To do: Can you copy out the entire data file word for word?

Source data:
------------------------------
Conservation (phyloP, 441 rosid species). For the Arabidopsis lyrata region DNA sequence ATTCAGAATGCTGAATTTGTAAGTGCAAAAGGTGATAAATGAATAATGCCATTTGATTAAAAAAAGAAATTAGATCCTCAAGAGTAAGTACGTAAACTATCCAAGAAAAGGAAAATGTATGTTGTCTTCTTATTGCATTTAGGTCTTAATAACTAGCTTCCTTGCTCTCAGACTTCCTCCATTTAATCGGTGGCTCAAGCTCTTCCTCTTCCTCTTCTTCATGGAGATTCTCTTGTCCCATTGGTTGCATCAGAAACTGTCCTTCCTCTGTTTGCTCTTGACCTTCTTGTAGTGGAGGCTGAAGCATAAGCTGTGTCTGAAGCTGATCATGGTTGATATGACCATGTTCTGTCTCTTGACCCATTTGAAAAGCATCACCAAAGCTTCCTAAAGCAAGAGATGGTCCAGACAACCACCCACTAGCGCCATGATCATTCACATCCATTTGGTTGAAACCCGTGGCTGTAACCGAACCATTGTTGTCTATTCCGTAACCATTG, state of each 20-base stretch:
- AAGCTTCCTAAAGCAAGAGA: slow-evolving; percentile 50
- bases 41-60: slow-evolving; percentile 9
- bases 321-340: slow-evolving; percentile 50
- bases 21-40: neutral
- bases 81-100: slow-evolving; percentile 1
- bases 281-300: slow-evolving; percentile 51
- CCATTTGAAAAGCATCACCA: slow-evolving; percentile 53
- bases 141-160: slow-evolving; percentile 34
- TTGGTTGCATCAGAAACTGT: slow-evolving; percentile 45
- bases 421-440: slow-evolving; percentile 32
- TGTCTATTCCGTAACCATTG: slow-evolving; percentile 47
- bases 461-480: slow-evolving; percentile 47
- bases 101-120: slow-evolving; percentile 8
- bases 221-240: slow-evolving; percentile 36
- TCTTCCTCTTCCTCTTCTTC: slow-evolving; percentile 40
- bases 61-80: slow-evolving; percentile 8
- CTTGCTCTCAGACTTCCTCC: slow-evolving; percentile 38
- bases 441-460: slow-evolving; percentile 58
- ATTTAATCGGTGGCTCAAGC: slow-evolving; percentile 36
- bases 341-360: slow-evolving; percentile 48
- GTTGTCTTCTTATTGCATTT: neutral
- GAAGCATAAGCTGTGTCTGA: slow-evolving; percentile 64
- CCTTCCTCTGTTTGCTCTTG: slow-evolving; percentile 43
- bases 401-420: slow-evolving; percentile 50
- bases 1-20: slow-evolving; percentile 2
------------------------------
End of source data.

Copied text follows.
Conservation (phyloP, 441 rosid species). For the Arabidopsis lyrata region DNA sequence ATTCAGAATGCTGAATTTGTAAGTGCAAAAGGTGATAAATGAATAATGCCATTTGATTAAAAAAAGAAATTAGATCCTCAAGAGTAAGTACGTAAACTATCCAAGAAAAGGAAAATGTATGTTGTCTTCTTATTGCATTTAGGTCTTAATAACTAGCTTCCTTGCTCTCAGACTTCCTCCATTTAATCGGTGGCTCAAGCTCTTCCTCTTCCTCTTCTTCATGGAGATTCTCTTGTCCCATTGGTTGCATCAGAAACTGTCCTTCCTCTGTTTGCTCTTGACCTTCTTGTAGTGGAGGCTGAAGCATAAGCTGTGTCTGAAGCTGATCATGGTTGATATGACCATGTTCTGTCTCTTGACCCATTTGAAAAGCATCACCAAAGCTTCCTAAAGCAAGAGATGGTCCAGACAACCACCCACTAGCGCCATGATCATTCACATCCATTTGGTTGAAACCCGTGGCTGTAACCGAACCATTGTTGTCTATTCCGTAACCATTG, state of each 20-base stretch:
- AAGCTTCCTAAAGCAAGAGA: slow-evolving; percentile 50
- bases 41-60: slow-evolving; percentile 9
- bases 321-340: slow-evolving; percentile 50
- bases 21-40: neutral
- bases 81-100: slow-evolving; percentile 1
- bases 281-300: slow-evolving; percentile 51
- CCATTTGAAAAGCATCACCA: slow-evolving; percentile 53
- bases 141-160: slow-evolving; percentile 34
- TTGGTTGCATCAGAAACTGT: slow-evolving; percentile 45
- bases 421-440: slow-evolving; percentile 32
- TGTCTATTCCGTAACCATTG: slow-evolving; percentile 47
- bases 461-480: slow-evolving; percentile 47
- bases 101-120: slow-evolving; percentile 8
- bases 221-240: slow-evolving; percentile 36
- TCTTCCTCTTCCTCTTCTTC: slow-evolving; percentile 40
- bases 61-80: slow-evolving; percentile 8
- CTTGCTCTCAGACTTCCTCC: slow-evolving; percentile 38
- bases 441-460: slow-evolving; percentile 58
- ATTTAATCGGTGGCTCAAGC: slow-evolving; percentile 36
- bases 341-360: slow-evolving; percentile 48
- GTTGTCTTCTTATTGCATTT: neutral
- GAAGCATAAGCTGTGTCTGA: slow-evolving; percentile 64
- CCTTCCTCTGTTTGCTCTTG: slow-evolving; percentile 43
- bases 401-420: slow-evolving; percentile 50
- bases 1-20: slow-evolving; percentile 2